Income from continuing operations

  $ 1.07     $ 1.68     $ 0.49  

Loss from discontinued operations

    —         0.01       —    
   


 


 


Net income

  $ 1.07     $ 1.67     $ 0.49  
   


 


 


Weighted average shares of common stock outstanding

    43,716       33,433       31,847  

Diluted net income per common share:

                       

Income from continuing operations

  $ 1.03     $ 1.62     $ 0.48  

Loss from discontinued operations

    —         0.01       —    
   


 


 


Net income

  $ 1.03     $ 1.61     $ 0.48  
   


 


 


Weighted average shares of common stock and equivalents outstanding

    45,631       34,620       32,556  

 

See accompanying notes to consolidated financial statements.

 

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SPECTRUM BRANDS, INC. AND SUBSIDIARIES

 

Consolidated Statements of Shareholders’ Equity

Years ended September 30, 2005, 2004 and 2003

(In thousands)

 

    Common Stock

   

Additional

Paid-In
Capital


   

Retained

Earnings


  Accumulated
Other
Comprehensive
Income (Loss),
net of tax


    Notes
Receivable
from
Officers/
Shareholders


    Treasury
Stock


    Unearned
Compensation


    Total
Shareholders’
Equity


 
    Shares

    Amount

               

Balances at September 30, 2002

  32,058     $ 616     $ 180,823     $ 149,221   $ (19,859 )   $ (4,205 )   $ (130,070 )   $ (1,733 )   $ 174,793  

Net income

  —         —         —         15,482     —         —         —         —         15,482  

Adjustment of additional minimum pension liability

  —         —         —         —       (690 )     —         —         —         (690 )

Translation adjustment

  —         —         —         —       7,753       —         —         —         7,753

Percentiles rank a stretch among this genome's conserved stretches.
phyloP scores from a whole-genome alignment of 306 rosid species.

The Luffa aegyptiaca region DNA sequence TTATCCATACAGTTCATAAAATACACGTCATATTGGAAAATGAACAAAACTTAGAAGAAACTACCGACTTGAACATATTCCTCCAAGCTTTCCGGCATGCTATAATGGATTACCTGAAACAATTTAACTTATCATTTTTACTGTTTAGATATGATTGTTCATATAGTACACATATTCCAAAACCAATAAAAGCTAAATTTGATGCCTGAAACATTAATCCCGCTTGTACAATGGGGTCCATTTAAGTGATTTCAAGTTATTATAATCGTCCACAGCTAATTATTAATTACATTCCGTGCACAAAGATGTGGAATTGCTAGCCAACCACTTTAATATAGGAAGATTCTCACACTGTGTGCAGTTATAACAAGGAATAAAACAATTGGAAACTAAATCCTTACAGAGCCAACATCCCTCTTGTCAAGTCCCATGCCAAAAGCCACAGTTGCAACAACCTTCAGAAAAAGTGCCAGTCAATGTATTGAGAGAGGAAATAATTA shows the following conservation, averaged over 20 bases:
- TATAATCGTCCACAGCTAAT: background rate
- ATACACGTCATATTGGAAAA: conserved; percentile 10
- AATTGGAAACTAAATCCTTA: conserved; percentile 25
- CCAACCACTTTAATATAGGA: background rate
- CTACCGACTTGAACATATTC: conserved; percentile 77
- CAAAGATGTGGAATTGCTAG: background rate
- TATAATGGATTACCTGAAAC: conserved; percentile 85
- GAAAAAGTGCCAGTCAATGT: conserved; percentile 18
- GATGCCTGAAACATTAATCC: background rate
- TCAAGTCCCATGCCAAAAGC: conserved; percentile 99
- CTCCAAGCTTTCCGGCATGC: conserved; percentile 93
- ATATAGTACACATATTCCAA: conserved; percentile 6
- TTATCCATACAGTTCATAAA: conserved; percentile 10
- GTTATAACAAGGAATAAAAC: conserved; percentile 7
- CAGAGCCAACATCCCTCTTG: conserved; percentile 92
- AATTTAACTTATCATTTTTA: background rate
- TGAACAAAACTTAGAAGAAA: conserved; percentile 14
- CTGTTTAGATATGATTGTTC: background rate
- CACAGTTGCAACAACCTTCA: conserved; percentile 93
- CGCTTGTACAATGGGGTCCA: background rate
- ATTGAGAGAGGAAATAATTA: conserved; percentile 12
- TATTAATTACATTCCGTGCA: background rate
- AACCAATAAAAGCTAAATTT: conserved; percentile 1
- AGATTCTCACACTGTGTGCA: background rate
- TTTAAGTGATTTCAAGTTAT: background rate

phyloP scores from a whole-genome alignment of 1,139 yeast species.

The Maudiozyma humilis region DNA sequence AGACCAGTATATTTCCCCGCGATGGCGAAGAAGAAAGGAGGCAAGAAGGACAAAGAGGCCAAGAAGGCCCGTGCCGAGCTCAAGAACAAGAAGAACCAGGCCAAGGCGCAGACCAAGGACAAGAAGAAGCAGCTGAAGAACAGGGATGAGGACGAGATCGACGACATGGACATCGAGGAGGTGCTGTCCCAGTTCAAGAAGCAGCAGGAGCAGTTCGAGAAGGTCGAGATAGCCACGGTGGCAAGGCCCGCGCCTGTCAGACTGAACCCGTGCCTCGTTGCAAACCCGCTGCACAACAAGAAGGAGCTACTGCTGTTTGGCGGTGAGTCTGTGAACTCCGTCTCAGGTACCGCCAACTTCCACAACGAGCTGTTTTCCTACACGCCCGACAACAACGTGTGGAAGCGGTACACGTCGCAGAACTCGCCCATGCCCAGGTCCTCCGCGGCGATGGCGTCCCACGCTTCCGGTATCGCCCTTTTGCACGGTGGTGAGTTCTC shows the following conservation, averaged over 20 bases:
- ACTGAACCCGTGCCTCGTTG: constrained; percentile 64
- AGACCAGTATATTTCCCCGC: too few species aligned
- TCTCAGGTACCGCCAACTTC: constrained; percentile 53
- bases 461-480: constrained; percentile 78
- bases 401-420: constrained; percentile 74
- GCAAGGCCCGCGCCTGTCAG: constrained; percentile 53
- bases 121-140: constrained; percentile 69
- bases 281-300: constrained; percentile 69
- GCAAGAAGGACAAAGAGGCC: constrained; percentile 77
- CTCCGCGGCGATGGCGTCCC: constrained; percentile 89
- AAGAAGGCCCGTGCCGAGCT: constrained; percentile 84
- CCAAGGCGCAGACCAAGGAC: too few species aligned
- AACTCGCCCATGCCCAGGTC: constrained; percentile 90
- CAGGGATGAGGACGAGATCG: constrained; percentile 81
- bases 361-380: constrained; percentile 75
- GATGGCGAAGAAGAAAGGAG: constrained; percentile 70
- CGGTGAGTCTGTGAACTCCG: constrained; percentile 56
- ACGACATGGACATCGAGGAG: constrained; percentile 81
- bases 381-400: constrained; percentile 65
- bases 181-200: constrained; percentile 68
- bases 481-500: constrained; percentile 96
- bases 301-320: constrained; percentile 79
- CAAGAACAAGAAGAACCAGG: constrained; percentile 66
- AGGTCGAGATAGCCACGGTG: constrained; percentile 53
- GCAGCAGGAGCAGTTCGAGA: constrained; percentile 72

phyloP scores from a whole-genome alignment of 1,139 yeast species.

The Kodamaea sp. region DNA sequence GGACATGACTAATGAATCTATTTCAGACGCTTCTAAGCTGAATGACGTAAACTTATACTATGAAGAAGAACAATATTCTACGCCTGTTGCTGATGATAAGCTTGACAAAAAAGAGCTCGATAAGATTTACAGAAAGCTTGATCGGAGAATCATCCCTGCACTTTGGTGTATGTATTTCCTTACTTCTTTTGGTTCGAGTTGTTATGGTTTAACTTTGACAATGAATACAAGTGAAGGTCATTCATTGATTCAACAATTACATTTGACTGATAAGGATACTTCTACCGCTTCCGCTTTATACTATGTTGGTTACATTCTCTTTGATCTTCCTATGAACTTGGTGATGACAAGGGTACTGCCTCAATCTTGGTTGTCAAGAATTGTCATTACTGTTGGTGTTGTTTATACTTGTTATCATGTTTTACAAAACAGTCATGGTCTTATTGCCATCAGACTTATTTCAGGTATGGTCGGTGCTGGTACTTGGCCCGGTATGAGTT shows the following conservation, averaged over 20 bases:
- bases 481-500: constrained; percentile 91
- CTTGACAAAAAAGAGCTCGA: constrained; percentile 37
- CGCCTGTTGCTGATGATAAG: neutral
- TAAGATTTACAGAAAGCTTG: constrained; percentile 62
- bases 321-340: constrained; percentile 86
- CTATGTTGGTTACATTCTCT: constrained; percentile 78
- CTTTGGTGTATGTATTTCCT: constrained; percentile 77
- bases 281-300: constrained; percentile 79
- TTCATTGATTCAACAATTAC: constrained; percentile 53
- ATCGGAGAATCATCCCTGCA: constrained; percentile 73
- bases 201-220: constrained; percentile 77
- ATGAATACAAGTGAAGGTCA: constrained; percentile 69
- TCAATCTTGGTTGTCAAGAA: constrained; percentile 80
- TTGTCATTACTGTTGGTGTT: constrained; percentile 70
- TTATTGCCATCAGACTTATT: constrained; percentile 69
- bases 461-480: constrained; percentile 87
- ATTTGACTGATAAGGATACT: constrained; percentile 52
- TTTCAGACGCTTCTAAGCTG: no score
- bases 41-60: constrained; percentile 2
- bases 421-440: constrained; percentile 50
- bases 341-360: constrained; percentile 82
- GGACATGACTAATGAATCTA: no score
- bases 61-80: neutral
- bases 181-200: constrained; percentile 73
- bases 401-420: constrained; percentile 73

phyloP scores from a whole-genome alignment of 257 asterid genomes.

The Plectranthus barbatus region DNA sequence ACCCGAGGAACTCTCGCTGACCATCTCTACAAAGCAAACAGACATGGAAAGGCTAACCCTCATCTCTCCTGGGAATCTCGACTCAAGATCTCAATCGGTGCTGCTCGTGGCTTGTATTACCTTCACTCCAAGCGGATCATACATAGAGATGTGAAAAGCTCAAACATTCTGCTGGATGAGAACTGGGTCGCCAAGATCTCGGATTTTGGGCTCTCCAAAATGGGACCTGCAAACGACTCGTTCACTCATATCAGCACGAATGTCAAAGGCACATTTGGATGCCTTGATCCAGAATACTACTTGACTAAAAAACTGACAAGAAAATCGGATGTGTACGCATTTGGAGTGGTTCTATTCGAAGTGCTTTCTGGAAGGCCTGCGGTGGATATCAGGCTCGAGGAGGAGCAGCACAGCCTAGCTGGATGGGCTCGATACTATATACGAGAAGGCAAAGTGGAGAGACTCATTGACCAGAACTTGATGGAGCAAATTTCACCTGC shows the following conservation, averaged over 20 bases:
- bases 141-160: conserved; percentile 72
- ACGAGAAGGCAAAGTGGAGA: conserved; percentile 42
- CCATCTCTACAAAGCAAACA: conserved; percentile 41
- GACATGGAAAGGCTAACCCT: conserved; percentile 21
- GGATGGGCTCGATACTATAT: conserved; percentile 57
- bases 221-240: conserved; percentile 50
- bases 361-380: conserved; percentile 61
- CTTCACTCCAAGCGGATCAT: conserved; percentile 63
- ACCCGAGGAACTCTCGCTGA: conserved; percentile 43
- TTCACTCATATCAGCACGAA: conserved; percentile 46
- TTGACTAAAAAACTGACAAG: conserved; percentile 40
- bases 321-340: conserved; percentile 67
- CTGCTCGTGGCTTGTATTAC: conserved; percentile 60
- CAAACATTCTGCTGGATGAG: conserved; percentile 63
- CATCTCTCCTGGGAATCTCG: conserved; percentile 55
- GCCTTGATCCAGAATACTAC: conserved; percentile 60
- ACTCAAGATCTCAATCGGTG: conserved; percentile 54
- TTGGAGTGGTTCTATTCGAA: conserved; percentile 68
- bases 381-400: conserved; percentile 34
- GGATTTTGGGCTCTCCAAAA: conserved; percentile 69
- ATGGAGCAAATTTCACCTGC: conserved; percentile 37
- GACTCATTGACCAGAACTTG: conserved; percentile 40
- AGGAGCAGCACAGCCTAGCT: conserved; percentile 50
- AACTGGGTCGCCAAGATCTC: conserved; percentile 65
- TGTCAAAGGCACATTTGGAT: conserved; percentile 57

Net gain on derivative instruments

  —         —         —         —       339       —         —         —         339  
                                                               


Comprehensive income

                                                                22,884  

Issuance of restricted stock

  393       4       4,786       —       —         —         —         (4,790 )     —    

Forfeiture of restricted stock

  (28 )     —         (347 )     —       —         —         —         347       —    

Exercise of stock options

  40       —         299       —       —         —         —         —         299  

Note payments from officers/shareholders

  —         —         —         —       —         600       —         —         600  

Amortization of unearned compensation

  —         —         —         —       —         —         —         3,426       3,426  
   

 


 


 

 


 


 


 


 


Balances at September 30, 2003

  32,463       620       185,561       164,703     (12,457 )     (3,605 )     (130,070 )     (2,750 )     202,002  

Net income

  —         —         —         55,780     —         —         —         —         55,780